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UN forum: Nations must collaborate now or risk further setbacks in sustainable development

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UN forum: Nations must collaborate now or risk further setbacks in sustainable development

© Suwat Chancharoensuk UN Deputy Secretary-General Amina Mohammed delivers remarks to the Asia Pacific Forum on Sustainable Development.

The 11th Asia-Pacific Forum on Sustainable Development (APFSD) kicked off in Bangkok, with participants echoing a compelling plea for nations to swiftly implement urgent actions, fostered by robust and sustained multilateral cooperation.

The stern warning suggested that countries risked lagging further behind in their pursuit of sustainable development goals amid recent global crises.

Addressing the gathering, Deputy Secretary-General, Amina Mohammed, emphasized the indispensability of international cooperation, stressing that the existing multilateral arrangements were inadequate for the task at hand.

“No country or region could achieve the Sustainable Development Goals or navigate contemporary global challenges alone,” she asserted, underlining the need for profound changes recognized by world leaders in September.

Organized by the UN Economic and Social Commission for Asia and the Pacific (ESCAP) and running in the Thai capital from February 20 to 23, the Forum serves as a crucial platform uniting key development stakeholders, including senior government and UN officials, the private sector, and representatives from youth and civil society. The event aimed to facilitate the exchange of experiences, mobilize regional action, and devise solutions.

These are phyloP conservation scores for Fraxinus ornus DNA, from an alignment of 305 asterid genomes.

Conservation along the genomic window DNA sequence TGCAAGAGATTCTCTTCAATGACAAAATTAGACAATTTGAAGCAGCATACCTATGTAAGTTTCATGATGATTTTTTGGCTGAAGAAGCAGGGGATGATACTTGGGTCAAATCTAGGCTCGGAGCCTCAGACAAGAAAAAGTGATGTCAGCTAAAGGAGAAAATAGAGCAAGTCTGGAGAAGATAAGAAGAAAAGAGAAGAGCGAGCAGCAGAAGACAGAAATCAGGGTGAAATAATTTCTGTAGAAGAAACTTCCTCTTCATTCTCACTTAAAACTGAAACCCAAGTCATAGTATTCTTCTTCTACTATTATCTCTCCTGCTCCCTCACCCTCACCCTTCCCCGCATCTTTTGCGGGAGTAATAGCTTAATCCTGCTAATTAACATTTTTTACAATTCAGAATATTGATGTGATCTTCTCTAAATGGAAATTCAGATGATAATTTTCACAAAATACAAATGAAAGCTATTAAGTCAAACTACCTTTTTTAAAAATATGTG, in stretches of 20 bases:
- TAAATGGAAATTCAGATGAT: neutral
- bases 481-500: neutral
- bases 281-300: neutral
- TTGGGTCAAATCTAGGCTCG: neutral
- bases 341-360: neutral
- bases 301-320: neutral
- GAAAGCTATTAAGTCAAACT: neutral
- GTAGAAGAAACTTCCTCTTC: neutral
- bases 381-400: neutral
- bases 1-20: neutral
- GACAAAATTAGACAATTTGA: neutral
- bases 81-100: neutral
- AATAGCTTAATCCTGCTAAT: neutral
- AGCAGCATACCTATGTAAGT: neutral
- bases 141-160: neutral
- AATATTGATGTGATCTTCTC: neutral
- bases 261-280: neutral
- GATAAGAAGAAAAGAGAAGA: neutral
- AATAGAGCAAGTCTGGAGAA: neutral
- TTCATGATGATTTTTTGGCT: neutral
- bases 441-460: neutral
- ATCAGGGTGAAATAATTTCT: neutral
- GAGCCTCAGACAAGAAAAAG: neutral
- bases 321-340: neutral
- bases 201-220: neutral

Armida Salsiah Alisjahbana, UN Under-Secretary-General and Executive Secretary of ESCAP, identified six focal points for transformative actions: food systems, energy access and affordability, digital connectivity, education, jobs and social protection, and climate change, biodiversity loss, and pollution.

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In a video address, Paula Narvaéz, President of the UN Economic and Social Council (ECOSOC), shared concerning data indicating that at the current pace of implementation, the Asia-Pacific region was on track to miss 90 per cent of the 118 measurable SDG targets by 2030.

Over the next four days, Forum participants were expected to conduct a thorough review of the region’s progress on specific SDGs, including on ending poverty, zero hunger, climate action, peace, justice, and strong institutions, and partnerships for the goals.

The outcomes would contribute to the global High-Level Political Forum in July and the Summit of the Future in September in New York.

On the sidelines, ESCAP, the Asian Development Bank (ADB), and the UN Development Programme (UNDP) jointly launched the Asia-Pacific SDG Partnership Report 2024 titled “People and Planet: Addressing the Interlinked Challenges of Climate Change, Poverty, and Hunger in Asia and the Pacific.”

The report highlighted the interconnected challenges and potential solutions, emphasizing the urgent need for concerted efforts to tackle climate change, poverty, and hunger in the region.

 

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